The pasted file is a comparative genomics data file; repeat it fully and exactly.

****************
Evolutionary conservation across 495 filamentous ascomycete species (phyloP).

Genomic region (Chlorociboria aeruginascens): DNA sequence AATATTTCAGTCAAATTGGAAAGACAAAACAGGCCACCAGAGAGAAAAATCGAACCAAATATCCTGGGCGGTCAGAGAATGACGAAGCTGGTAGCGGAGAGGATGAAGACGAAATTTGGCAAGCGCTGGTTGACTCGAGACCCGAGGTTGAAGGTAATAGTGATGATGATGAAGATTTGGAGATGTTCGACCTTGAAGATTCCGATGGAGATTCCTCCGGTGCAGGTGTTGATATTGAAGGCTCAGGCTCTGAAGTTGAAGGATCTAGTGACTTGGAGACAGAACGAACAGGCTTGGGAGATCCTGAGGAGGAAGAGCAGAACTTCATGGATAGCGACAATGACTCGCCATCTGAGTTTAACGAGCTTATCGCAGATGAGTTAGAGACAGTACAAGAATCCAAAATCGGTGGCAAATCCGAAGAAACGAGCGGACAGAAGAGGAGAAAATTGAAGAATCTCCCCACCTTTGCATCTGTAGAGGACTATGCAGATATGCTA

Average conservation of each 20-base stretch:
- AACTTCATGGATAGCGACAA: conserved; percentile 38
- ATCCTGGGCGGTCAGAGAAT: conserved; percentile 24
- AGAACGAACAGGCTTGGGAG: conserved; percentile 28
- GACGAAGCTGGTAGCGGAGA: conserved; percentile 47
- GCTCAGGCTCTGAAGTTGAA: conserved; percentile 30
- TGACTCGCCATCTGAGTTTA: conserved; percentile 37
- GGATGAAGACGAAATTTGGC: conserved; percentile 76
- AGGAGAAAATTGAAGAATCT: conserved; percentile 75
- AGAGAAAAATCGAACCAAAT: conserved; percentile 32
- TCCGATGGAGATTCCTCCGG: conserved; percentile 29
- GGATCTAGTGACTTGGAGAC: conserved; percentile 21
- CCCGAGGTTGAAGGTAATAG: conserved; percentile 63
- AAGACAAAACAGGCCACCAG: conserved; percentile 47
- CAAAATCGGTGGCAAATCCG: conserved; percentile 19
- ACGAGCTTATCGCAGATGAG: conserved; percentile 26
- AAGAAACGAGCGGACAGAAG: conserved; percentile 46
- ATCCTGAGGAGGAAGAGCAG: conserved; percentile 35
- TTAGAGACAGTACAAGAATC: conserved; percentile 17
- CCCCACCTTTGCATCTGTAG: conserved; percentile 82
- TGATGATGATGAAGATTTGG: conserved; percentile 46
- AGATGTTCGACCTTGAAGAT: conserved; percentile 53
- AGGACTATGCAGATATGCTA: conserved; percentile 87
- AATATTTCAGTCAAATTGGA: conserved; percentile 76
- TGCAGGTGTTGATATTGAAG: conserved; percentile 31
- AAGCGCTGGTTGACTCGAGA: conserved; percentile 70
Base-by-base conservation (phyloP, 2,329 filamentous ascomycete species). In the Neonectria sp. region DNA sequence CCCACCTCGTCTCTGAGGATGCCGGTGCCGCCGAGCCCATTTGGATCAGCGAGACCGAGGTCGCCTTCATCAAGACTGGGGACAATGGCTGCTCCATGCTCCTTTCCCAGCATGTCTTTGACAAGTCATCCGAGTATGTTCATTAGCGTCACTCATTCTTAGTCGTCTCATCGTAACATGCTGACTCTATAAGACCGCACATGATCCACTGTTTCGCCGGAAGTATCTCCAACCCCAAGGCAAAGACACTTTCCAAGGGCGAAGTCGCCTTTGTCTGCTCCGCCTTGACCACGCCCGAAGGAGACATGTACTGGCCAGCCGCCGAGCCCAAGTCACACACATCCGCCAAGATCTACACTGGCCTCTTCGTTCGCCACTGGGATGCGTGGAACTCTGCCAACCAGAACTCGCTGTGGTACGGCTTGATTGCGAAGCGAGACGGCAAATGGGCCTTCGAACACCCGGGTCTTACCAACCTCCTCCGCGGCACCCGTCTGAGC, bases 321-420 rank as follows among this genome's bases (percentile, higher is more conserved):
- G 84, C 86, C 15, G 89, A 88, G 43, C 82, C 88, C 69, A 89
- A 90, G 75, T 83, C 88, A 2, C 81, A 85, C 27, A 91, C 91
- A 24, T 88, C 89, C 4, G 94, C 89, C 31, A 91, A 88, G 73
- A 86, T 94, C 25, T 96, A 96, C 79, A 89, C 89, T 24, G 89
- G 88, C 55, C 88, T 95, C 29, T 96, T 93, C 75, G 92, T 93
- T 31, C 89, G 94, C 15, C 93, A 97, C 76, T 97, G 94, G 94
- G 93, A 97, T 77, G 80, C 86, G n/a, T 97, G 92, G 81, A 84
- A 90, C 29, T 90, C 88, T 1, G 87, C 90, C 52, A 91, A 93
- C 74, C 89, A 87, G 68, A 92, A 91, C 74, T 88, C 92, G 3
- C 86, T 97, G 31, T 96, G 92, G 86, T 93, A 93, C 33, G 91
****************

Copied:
Evolutionary conservation across 495 filamentous ascomycete species (phyloP).

Genomic region (Chlorociboria aeruginascens): DNA sequence AATATTTCAGTCAAATTGGAAAGACAAAACAGGCCACCAGAGAGAAAAATCGAACCAAATATCCTGGGCGGTCAGAGAATGACGAAGCTGGTAGCGGAGAGGATGAAGACGAAATTTGGCAAGCGCTGGTTGACTCGAGACCCGAGGTTGAAGGTAATAGTGATGATGATGAAGATTTGGAGATGTTCGACCTTGAAGATTCCGATGGAGATTCCTCCGGTGCAGGTGTTGATATTGAAGGCTCAGGCTCTGAAGTTGAAGGATCTAGTGACTTGGAGACAGAACGAACAGGCTTGGGAGATCCTGAGGAGGAAGAGCAGAACTTCATGGATAGCGACAATGACTCGCCATCTGAGTTTAACGAGCTTATCGCAGATGAGTTAGAGACAGTACAAGAATCCAAAATCGGTGGCAAATCCGAAGAAACGAGCGGACAGAAGAGGAGAAAATTGAAGAATCTCCCCACCTTTGCATCTGTAGAGGACTATGCAGATATGCTA

Average conservation of each 20-base stretch:
- AACTTCATGGATAGCGACAA: conserved; percentile 38
- ATCCTGGGCGGTCAGAGAAT: conserved; percentile 24
- AGAACGAACAGGCTTGGGAG: conserved; percentile 28
- GACGAAGCTGGTAGCGGAGA: conserved; percentile 47
- GCTCAGGCTCTGAAGTTGAA: conserved; percentile 30
- TGACTCGCCATCTGAGTTTA: conserved; percentile 37
- GGATGAAGACGAAATTTGGC: conserved; percentile 76
- AGGAGAAAATTGAAGAATCT: conserved; percentile 75
- AGAGAAAAATCGAACCAAAT: conserved; percentile 32
- TCCGATGGAGATTCCTCCGG: conserved; percentile 29
- GGATCTAGTGACTTGGAGAC: conserved; percentile 21
- CCCGAGGTTGAAGGTAATAG: conserved; percentile 63
- AAGACAAAACAGGCCACCAG: conserved; percentile 47
- CAAAATCGGTGGCAAATCCG: conserved; percentile 19
- ACGAGCTTATCGCAGATGAG: conserved; percentile 26
- AAGAAACGAGCGGACAGAAG: conserved; percentile 46
- ATCCTGAGGAGGAAGAGCAG: conserved; percentile 35
- TTAGAGACAGTACAAGAATC: conserved; percentile 17
- CCCCACCTTTGCATCTGTAG: conserved; percentile 82
- TGATGATGATGAAGATTTGG: conserved; percentile 46
- AGATGTTCGACCTTGAAGAT: conserved; percentile 53
- AGGACTATGCAGATATGCTA: conserved; percentile 87
- AATATTTCAGTCAAATTGGA: conserved; percentile 76
- TGCAGGTGTTGATATTGAAG: conserved; percentile 31
- AAGCGCTGGTTGACTCGAGA: conserved; percentile 70
Base-by-base conservation (phyloP, 2,329 filamentous ascomycete species). In the Neonectria sp. region DNA sequence CCCACCTCGTCTCTGAGGATGCCGGTGCCGCCGAGCCCATTTGGATCAGCGAGACCGAGGTCGCCTTCATCAAGACTGGGGACAATGGCTGCTCCATGCTCCTTTCCCAGCATGTCTTTGACAAGTCATCCGAGTATGTTCATTAGCGTCACTCATTCTTAGTCGTCTCATCGTAACATGCTGACTCTATAAGACCGCACATGATCCACTGTTTCGCCGGAAGTATCTCCAACCCCAAGGCAAAGACACTTTCCAAGGGCGAAGTCGCCTTTGTCTGCTCCGCCTTGACCACGCCCGAAGGAGACATGTACTGGCCAGCCGCCGAGCCCAAGTCACACACATCCGCCAAGATCTACACTGGCCTCTTCGTTCGCCACTGGGATGCGTGGAACTCTGCCAACCAGAACTCGCTGTGGTACGGCTTGATTGCGAAGCGAGACGGCAAATGGGCCTTCGAACACCCGGGTCTTACCAACCTCCTCCGCGGCACCCGTCTGAGC, bases 321-420 rank as follows among this genome's bases (percentile, higher is more conserved):
- G 84, C 86, C 15, G 89, A 88, G 43, C 82, C 88, C 69, A 89
- A 90, G 75, T 83, C 88, A 2, C 81, A 85, C 27, A 91, C 91
- A 24, T 88, C 89, C 4, G 94, C 89, C 31, A 91, A 88, G 73
- A 86, T 94, C 25, T 96, A 96, C 79, A 89, C 89, T 24, G 89
- G 88, C 55, C 88, T 95, C 29, T 96, T 93, C 75, G 92, T 93
- T 31, C 89, G 94, C 15, C 93, A 97, C 76, T 97, G 94, G 94
- G 93, A 97, T 77, G 80, C 86, G n/a, T 97, G 92, G 81, A 84
- A 90, C 29, T 90, C 88, T 1, G 87, C 90, C 52, A 91, A 93
- C 74, C 89, A 87, G 68, A 92, A 91, C 74, T 88, C 92, G 3
- C 86, T 97, G 31, T 96, G 92, G 86, T 93, A 93, C 33, G 91